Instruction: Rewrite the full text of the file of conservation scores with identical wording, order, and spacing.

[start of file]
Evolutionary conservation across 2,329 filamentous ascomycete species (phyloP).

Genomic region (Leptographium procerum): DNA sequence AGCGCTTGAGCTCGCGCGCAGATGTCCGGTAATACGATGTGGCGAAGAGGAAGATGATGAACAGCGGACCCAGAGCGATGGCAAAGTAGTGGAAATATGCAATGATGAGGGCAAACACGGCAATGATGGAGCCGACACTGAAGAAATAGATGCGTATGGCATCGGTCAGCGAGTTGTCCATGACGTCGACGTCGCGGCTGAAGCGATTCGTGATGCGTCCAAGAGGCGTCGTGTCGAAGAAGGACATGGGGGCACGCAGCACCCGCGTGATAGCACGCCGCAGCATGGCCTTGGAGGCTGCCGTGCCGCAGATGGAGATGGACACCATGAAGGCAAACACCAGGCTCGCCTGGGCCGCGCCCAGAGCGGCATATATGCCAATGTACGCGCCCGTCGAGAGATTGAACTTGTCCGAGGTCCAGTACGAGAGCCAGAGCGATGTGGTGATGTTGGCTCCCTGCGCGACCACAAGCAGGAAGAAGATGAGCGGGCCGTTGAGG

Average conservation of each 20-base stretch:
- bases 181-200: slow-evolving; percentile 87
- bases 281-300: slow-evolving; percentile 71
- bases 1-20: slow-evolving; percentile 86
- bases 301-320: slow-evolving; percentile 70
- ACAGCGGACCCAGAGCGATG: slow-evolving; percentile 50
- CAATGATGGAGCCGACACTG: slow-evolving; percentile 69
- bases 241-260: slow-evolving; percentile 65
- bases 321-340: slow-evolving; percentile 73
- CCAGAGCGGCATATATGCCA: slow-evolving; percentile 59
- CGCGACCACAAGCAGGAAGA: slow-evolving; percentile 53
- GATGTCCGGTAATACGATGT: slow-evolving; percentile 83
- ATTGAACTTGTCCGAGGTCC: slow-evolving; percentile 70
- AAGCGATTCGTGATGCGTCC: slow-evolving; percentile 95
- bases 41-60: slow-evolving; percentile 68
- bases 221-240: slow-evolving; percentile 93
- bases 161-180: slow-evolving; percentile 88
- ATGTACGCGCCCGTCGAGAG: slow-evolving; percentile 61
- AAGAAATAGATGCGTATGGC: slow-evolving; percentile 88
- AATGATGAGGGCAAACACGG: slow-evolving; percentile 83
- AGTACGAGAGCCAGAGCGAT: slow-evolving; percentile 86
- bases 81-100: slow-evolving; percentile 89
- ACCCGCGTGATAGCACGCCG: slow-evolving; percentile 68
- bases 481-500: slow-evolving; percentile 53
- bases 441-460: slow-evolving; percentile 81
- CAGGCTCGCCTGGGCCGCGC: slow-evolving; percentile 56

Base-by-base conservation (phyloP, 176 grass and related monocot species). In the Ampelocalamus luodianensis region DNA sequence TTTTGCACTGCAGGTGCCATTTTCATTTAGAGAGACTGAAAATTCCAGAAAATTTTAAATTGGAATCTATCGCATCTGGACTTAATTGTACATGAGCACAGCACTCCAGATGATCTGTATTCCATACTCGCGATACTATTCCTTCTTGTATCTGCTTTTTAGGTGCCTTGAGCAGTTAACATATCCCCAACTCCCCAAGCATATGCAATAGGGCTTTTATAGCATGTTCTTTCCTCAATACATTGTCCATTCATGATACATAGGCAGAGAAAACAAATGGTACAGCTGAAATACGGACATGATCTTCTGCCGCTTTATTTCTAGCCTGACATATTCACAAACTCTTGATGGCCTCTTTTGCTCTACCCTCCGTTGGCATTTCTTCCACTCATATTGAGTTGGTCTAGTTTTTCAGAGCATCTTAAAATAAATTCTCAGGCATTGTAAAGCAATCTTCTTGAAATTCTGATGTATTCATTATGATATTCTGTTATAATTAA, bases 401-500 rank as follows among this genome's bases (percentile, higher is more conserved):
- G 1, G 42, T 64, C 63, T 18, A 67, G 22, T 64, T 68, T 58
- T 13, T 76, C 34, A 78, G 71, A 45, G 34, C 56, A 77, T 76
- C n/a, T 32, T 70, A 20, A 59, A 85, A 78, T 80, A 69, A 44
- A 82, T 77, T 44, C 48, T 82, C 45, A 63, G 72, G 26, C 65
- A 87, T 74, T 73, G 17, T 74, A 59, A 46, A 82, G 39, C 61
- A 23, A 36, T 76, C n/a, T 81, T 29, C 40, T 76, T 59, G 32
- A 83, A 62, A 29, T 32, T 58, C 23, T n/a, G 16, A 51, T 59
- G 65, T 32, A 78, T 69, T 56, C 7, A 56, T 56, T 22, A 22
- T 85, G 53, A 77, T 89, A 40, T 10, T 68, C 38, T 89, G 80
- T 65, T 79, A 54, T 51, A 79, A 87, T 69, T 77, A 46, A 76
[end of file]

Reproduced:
Evolutionary conservation across 2,329 filamentous ascomycete species (phyloP).

Genomic region (Leptographium procerum): DNA sequence AGCGCTTGAGCTCGCGCGCAGATGTCCGGTAATACGATGTGGCGAAGAGGAAGATGATGAACAGCGGACCCAGAGCGATGGCAAAGTAGTGGAAATATGCAATGATGAGGGCAAACACGGCAATGATGGAGCCGACACTGAAGAAATAGATGCGTATGGCATCGGTCAGCGAGTTGTCCATGACGTCGACGTCGCGGCTGAAGCGATTCGTGATGCGTCCAAGAGGCGTCGTGTCGAAGAAGGACATGGGGGCACGCAGCACCCGCGTGATAGCACGCCGCAGCATGGCCTTGGAGGCTGCCGTGCCGCAGATGGAGATGGACACCATGAAGGCAAACACCAGGCTCGCCTGGGCCGCGCCCAGAGCGGCATATATGCCAATGTACGCGCCCGTCGAGAGATTGAACTTGTCCGAGGTCCAGTACGAGAGCCAGAGCGATGTGGTGATGTTGGCTCCCTGCGCGACCACAAGCAGGAAGAAGATGAGCGGGCCGTTGAGG

Average conservation of each 20-base stretch:
- bases 181-200: slow-evolving; percentile 87
- bases 281-300: slow-evolving; percentile 71
- bases 1-20: slow-evolving; percentile 86
- bases 301-320: slow-evolving; percentile 70
- ACAGCGGACCCAGAGCGATG: slow-evolving; percentile 50
- CAATGATGGAGCCGACACTG: slow-evolving; percentile 69
- bases 241-260: slow-evolving; percentile 65
- bases 321-340: slow-evolving; percentile 73
- CCAGAGCGGCATATATGCCA: slow-evolving; percentile 59
- CGCGACCACAAGCAGGAAGA: slow-evolving; percentile 53
- GATGTCCGGTAATACGATGT: slow-evolving; percentile 83
- ATTGAACTTGTCCGAGGTCC: slow-evolving; percentile 70
- AAGCGATTCGTGATGCGTCC: slow-evolving; percentile 95
- bases 41-60: slow-evolving; percentile 68
- bases 221-240: slow-evolving; percentile 93
- bases 161-180: slow-evolving; percentile 88
- ATGTACGCGCCCGTCGAGAG: slow-evolving; percentile 61
- AAGAAATAGATGCGTATGGC: slow-evolving; percentile 88
- AATGATGAGGGCAAACACGG: slow-evolving; percentile 83
- AGTACGAGAGCCAGAGCGAT: slow-evolving; percentile 86
- bases 81-100: slow-evolving; percentile 89
- ACCCGCGTGATAGCACGCCG: slow-evolving; percentile 68
- bases 481-500: slow-evolving; percentile 53
- bases 441-460: slow-evolving; percentile 81
- CAGGCTCGCCTGGGCCGCGC: slow-evolving; percentile 56

Base-by-base conservation (phyloP, 176 grass and related monocot species). In the Ampelocalamus luodianensis region DNA sequence TTTTGCACTGCAGGTGCCATTTTCATTTAGAGAGACTGAAAATTCCAGAAAATTTTAAATTGGAATCTATCGCATCTGGACTTAATTGTACATGAGCACAGCACTCCAGATGATCTGTATTCCATACTCGCGATACTATTCCTTCTTGTATCTGCTTTTTAGGTGCCTTGAGCAGTTAACATATCCCCAACTCCCCAAGCATATGCAATAGGGCTTTTATAGCATGTTCTTTCCTCAATACATTGTCCATTCATGATACATAGGCAGAGAAAACAAATGGTACAGCTGAAATACGGACATGATCTTCTGCCGCTTTATTTCTAGCCTGACATATTCACAAACTCTTGATGGCCTCTTTTGCTCTACCCTCCGTTGGCATTTCTTCCACTCATATTGAGTTGGTCTAGTTTTTCAGAGCATCTTAAAATAAATTCTCAGGCATTGTAAAGCAATCTTCTTGAAATTCTGATGTATTCATTATGATATTCTGTTATAATTAA, bases 401-500 rank as follows among this genome's bases (percentile, higher is more conserved):
- G 1, G 42, T 64, C 63, T 18, A 67, G 22, T 64, T 68, T 58
- T 13, T 76, C 34, A 78, G 71, A 45, G 34, C 56, A 77, T 76
- C n/a, T 32, T 70, A 20, A 59, A 85, A 78, T 80, A 69, A 44
- A 82, T 77, T 44, C 48, T 82, C 45, A 63, G 72, G 26, C 65
- A 87, T 74, T 73, G 17, T 74, A 59, A 46, A 82, G 39, C 61
- A 23, A 36, T 76, C n/a, T 81, T 29, C 40, T 76, T 59, G 32
- A 83, A 62, A 29, T 32, T 58, C 23, T n/a, G 16, A 51, T 59
- G 65, T 32, A 78, T 69, T 56, C 7, A 56, T 56, T 22, A 22
- T 85, G 53, A 77, T 89, A 40, T 10, T 68, C 38, T 89, G 80
- T 65, T 79, A 54, T 51, A 79, A 87, T 69, T 77, A 46, A 76